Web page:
On Fri, Jun 22, 2018 at 11:28:45AM -0700, Chris Barker via Python-Dev wrote:
On Fri, Jun 22, 2018 at 10:09 AM, Michael Selik firstname.lastname@example.org wrote:
I forgot to add that I don't anticipate changing my lesson plans if this proposal is accepted. There's already not enough time to teach everything I'd like. Including a new assignment operator would distract from the learning objectives.
nor would I. For a while, anyway....
But once it becomes a more common idiom, students will see it in the wild pretty early in their path to learning python. So we'll need to start introducing it earlier than later.
Students see many features early in their path. I've had people still struggling with writing functions ask about metaclasses. People will see async code everywhere. We don't have to teach *everything* at once.
The *subtleties* of assignment expressions might have some funny corner cases, but the high-level overview is simple. It is like ordinary assignment, but it is an expression that returns the value being assigned. So if you absolutely need to teach it to a beginner, it shouldn't be difficult once they understand the difference between an expression and a statement.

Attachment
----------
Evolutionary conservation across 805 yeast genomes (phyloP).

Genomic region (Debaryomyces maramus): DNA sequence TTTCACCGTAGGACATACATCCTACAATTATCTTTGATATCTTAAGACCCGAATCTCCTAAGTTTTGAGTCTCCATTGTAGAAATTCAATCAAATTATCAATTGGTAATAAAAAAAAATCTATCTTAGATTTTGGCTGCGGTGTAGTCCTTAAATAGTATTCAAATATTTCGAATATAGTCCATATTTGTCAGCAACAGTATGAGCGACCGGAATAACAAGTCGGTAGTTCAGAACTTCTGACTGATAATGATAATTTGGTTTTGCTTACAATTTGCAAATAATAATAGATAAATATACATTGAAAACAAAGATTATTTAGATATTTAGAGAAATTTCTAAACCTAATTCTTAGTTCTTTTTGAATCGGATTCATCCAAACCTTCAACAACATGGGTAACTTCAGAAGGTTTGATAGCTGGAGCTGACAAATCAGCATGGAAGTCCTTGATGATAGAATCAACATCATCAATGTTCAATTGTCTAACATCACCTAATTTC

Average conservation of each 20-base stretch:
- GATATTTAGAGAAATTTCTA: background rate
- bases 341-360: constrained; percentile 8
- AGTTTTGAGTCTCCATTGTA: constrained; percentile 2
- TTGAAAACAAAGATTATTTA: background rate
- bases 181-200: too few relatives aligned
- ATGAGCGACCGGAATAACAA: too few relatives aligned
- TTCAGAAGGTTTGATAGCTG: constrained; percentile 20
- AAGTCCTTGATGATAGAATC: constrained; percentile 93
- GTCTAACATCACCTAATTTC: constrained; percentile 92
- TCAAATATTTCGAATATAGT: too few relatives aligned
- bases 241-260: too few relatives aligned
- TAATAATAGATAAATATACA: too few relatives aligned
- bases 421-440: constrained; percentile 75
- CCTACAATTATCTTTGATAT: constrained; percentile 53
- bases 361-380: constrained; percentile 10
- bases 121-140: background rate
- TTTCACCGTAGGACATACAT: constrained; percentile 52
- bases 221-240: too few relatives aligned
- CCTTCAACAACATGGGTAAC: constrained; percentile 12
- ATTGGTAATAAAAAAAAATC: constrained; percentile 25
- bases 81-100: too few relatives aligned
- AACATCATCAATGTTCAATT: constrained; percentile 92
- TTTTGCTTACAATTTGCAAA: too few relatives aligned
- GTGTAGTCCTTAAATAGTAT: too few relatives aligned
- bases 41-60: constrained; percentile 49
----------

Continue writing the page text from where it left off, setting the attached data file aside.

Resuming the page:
I really have no idea how much harder thats going to make the langauge to teach, but it will make it a bit harder -- I see enough confusion with "is" vs == already...
I think that the biggest source of confusion with "is" is that it *sometimes* seems to do what is wanted, i.e. test equality, but other times doesn't. It is that inconsistency that bites.
Whereas with assignment expressions, there's no such inconsistency:
- regular assignment using = only works as a statement, always; - assignment expression can go anywhere an expression can go, always; - regular assignment never returns a value; - assignment expression always returns a value; - regular assignments have lots of complex forms, such as sequence unpacking, and complex targets like spam[eggs](arg).attr; - assignment expressions only takes a plain name, always.
Although there is some overlap in behaviour between the two, unlike "is", there's no inconsist behaviour to lead people astray.
A better syntax error for things like this:
py> if mo = regex.match(string): File "<stdin>", line 1 if mo = regex.match(string): ^ SyntaxError: invalid syntax
will also help, although of course some users won't read error messages for love or money.